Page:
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7/31/2014 8:11 P.M. ET

Newly acquired Doubront to DL with calf strain

CHICAGO -- Felix Doubront, the left-handed pitcher who the Cubs acquired from the Red Sox, will not join the team, but will instead go on the disabled list with a strained left calf, general manager Jed Hoyer said Thursday.

The Cubs acquired Doubront, 26, for a player to be named. The left-hander has appeared in 17 games for the Red Sox this season (10 starts) and totaled 59 1/3 innings. He was 2-4 with a 6.07 ERA, and will be reunited in Chicago with Theo Epstein, who was Boston's general manager when Doubront was signed in 2005, and is now the Cubs' president of baseball operations.

"Sometimes guys need a change of scenery," Hoyer said. "He's been pitching in the American League East. He's had moments when he's pitched real well. Obviously, he's been struggling, that's no secret to us.

"Sometimes you get a guy, a change of scenery, different coaches, different ballpark, different league, you hope that clicks together," Hoyer said. "He's got good stuff and has potential, and hopefully we can bring out the best in him."

There's no timetable for when Doubront will join the Cubs.

"Once he gets healthy and is able to rehab and we can stretch him back out, we'll see how the rest of the year works," Hoyer said.

For his part, Doubront said goodbye to the Red Sox on Twitter: "Thankful for my times with @RedSox org. the opportunity given to me, the World Series. Now a new journey for me & my family. Hola @Cubs!"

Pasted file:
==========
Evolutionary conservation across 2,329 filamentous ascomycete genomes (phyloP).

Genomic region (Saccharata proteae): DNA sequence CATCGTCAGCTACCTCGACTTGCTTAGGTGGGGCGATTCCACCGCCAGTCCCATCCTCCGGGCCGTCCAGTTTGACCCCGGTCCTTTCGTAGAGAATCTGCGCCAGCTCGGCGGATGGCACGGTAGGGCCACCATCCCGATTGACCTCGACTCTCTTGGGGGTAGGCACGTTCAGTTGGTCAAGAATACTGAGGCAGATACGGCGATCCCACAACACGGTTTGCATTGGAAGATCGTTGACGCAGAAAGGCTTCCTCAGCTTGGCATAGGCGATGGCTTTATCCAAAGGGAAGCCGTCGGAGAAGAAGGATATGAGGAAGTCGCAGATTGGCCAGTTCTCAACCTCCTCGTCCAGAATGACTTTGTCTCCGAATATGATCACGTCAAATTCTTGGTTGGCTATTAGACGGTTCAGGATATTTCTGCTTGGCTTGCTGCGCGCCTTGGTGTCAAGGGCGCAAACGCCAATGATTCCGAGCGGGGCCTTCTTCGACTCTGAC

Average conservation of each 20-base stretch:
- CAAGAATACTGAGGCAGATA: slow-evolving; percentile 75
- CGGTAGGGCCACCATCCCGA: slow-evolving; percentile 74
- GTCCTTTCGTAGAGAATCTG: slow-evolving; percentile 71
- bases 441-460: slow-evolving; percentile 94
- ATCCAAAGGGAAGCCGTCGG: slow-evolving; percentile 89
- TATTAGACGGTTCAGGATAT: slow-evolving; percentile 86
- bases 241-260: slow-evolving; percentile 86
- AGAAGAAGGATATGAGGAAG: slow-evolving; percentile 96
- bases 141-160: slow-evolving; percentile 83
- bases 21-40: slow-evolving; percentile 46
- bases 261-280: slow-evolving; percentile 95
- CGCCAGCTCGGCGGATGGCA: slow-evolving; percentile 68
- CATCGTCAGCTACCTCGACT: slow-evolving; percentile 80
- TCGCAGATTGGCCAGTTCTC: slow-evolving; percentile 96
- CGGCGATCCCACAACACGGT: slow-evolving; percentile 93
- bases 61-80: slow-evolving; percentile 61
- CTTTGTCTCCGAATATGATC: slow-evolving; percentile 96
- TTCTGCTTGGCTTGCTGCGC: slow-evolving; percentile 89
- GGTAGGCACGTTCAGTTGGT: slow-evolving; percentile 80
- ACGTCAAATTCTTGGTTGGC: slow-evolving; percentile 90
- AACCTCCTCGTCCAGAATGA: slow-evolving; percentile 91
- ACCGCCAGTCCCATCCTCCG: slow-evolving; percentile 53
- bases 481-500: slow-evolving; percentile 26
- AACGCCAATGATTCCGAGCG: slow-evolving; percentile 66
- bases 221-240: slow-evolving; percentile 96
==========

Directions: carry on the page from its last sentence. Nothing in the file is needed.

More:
He is the second starting pitcher the Cubs have acquired this season. On July 4, they added right-hander Dan Straily to the mix in the deal with the Athletics. Straily was pitching at Triple-A Iowa.

Caratini provides catching depth Cubs were seeking

CHICAGO -- General manager Jed Hoyer said the Cubs are trying to fill some gaps on the organization's depth chart, which is why they selected catcher Kyle Schwarber in the first round of the First-Year Player Draft in June. On Thursday, they acquired another talented catching prospect, Victor Caratini, in a three-player deal with the Braves.

The Cubs sent infielder Emilio Bonifacio and pitcher James Russell to Atlanta for Caratini, 20, who was the Braves' second-round pick in 2013.

"We've said all along, catching is a weakness in our system, and we don't have enough of it," Hoyer said. "To get a guy who is a switch-hitting catcher and controls the strike zone well and has performed well -- we liked him in the Draft, our pro scouts like him."

Caratini was batting .279 at Class A Rome with 18 doubles, four triples, five home runs and 42 RBIs in 87 games. He will be assigned to the Cubs' Class A Kane County team.

What does this mean for Schwarber? He'll continue to catch and play outfield as well. After signing, he has moved quickly through the Cubs' system and is playing for Class A Advanced Daytona, where he is batting .269 in 15 games.

"He's catching less now that he's in Daytona, but that's more to rest him a little bit," Hoyer said of Schwarber, who has played some outfield. "It's been a long season. So far, all his catching work with [Minor League coordinator] Tim Cossins has been excellent."

Hoyer: Trade won't impact Cubs' plan with Baez

CHICAGO -- With Emilio Bonifacio's name mentioned in trade rumors, there was speculation early Thursday at Wrigley Field that Javier Baez was headed to Chicago before the Trade Deadline had expired.

But Baez, one of the Cubs' top prospects, will remain at Triple-A Iowa, general manager Jed Hoyer said Thursday. Bonifacio was dealt along with James Russell to the Braves, and the Cubs had not made corresponding roster moves prior to leaving for a six-game road trip, which starts Friday in Los Angeles.

"You don't speed up the process because actions like this occur," Cubs manager Rick Renteria said when asked about Baez. "You allow the process to continue to play itself out. You continue to allow [Baez] to do what he's doing and where he's at.